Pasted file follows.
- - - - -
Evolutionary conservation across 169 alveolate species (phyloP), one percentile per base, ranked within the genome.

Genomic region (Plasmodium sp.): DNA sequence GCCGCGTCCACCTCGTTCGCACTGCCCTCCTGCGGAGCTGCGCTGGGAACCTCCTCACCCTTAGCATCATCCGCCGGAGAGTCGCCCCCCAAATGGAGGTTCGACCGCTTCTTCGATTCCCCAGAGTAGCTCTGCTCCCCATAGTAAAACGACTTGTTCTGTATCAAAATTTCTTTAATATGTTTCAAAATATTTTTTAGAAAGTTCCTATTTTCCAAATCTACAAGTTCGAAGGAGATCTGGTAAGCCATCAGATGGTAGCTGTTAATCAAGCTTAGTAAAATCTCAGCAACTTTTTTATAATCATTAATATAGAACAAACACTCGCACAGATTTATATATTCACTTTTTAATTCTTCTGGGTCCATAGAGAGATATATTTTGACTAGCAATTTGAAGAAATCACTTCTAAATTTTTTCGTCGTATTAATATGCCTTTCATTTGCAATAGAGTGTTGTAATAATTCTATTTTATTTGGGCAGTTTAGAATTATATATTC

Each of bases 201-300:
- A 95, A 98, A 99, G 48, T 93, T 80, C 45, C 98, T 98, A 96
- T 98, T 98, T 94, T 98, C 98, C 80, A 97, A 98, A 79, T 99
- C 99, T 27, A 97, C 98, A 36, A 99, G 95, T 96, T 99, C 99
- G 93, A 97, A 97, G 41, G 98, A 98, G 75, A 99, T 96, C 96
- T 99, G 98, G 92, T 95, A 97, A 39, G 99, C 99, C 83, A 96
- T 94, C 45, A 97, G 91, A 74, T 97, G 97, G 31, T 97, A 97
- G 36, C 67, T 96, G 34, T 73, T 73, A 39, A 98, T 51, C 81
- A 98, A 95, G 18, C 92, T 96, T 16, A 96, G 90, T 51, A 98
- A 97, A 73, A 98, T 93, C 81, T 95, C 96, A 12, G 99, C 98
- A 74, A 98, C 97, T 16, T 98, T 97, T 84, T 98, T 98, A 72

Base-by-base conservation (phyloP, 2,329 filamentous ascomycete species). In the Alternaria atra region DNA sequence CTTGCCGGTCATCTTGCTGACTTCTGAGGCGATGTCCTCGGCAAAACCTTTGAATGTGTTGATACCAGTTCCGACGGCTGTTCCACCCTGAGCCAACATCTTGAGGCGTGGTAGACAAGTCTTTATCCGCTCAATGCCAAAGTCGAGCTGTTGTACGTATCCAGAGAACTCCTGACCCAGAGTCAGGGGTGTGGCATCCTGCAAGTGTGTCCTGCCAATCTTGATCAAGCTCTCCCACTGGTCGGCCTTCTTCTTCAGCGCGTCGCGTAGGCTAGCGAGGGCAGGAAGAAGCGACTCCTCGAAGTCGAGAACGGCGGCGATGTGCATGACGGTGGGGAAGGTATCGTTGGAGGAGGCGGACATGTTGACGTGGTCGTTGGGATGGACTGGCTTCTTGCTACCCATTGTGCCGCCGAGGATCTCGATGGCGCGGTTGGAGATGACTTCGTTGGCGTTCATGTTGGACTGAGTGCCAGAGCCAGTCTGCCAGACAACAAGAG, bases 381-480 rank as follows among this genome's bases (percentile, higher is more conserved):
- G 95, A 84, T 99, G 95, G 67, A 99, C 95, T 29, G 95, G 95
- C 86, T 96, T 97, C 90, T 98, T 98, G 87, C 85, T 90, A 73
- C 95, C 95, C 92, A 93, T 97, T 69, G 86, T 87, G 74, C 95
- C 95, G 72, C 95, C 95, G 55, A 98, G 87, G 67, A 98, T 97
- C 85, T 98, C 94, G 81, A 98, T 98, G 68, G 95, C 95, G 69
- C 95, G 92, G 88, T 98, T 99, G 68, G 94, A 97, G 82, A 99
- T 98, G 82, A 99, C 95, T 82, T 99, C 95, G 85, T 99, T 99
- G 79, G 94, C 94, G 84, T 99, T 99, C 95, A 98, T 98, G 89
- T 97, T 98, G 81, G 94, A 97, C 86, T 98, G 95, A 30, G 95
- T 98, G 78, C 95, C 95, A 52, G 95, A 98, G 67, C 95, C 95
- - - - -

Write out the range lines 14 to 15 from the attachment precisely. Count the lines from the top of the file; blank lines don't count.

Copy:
Base-by-base conservation (phyloP, 2,329 filamentous ascomycete species). In the Alternaria atra region DNA sequence CTTGCCGGTCATCTTGCTGACTTCTGAGGCGATGTCCTCGGCAAAACCTTTGAATGTGTTGATACCAGTTCCGACGGCTGTTCCACCCTGAGCCAACATCTTGAGGCGTGGTAGACAAGTCTTTATCCGCTCAATGCCAAAGTCGAGCTGTTGTACGTATCCAGAGAACTCCTGACCCAGAGTCAGGGGTGTGGCATCCTGCAAGTGTGTCCTGCCAATCTTGATCAAGCTCTCCCACTGGTCGGCCTTCTTCTTCAGCGCGTCGCGTAGGCTAGCGAGGGCAGGAAGAAGCGACTCCTCGAAGTCGAGAACGGCGGCGATGTGCATGACGGTGGGGAAGGTATCGTTGGAGGAGGCGGACATGTTGACGTGGTCGTTGGGATGGACTGGCTTCTTGCTACCCATTGTGCCGCCGAGGATCTCGATGGCGCGGTTGGAGATGACTTCGTTGGCGTTCATGTTGGACTGAGTGCCAGAGCCAGTCTGCCAGACAACAAGAG, bases 381-480 rank as follows among this genome's bases (percentile, higher is more conserved):
- G 95, A 84, T 99, G 95, G 67, A 99, C 95, T 29, G 95, G 95